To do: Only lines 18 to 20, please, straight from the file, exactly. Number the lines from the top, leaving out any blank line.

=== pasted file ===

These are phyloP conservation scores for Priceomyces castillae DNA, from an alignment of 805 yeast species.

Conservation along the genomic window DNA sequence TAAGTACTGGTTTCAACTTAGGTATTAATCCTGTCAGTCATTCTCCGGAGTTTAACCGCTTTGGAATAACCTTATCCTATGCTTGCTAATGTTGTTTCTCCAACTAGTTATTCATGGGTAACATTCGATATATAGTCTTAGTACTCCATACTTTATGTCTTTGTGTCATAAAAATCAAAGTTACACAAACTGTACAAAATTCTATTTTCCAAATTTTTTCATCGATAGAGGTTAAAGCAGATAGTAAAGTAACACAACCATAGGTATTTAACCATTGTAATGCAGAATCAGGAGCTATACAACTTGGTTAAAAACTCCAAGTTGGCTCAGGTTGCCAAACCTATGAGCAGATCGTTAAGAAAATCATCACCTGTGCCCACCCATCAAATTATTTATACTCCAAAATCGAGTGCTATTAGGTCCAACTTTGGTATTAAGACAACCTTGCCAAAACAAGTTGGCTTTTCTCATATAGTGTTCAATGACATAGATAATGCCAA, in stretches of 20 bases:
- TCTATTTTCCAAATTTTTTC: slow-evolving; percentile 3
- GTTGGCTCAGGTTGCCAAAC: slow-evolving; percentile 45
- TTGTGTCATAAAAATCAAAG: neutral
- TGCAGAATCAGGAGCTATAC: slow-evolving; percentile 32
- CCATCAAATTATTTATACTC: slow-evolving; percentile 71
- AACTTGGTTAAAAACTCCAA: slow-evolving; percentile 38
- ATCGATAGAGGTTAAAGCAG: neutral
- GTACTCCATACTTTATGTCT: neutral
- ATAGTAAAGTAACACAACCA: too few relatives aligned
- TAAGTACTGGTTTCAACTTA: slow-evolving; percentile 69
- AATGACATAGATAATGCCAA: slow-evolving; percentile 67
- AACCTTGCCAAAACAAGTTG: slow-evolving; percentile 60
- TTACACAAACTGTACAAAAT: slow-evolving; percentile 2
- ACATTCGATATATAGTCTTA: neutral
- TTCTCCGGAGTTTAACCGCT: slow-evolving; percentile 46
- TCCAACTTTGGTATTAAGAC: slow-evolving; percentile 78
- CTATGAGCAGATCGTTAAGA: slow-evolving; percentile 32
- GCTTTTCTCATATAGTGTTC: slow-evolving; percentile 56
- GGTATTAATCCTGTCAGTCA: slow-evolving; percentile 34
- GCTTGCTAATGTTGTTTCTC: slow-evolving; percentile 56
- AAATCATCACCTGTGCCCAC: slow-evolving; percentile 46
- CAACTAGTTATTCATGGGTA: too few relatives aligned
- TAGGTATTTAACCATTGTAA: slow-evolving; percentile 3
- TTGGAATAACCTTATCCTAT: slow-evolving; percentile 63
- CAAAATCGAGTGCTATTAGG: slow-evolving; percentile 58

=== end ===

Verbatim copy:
- TCCAACTTTGGTATTAAGAC: slow-evolving; percentile 78
- CTATGAGCAGATCGTTAAGA: slow-evolving; percentile 32
- GCTTTTCTCATATAGTGTTC: slow-evolving; percentile 56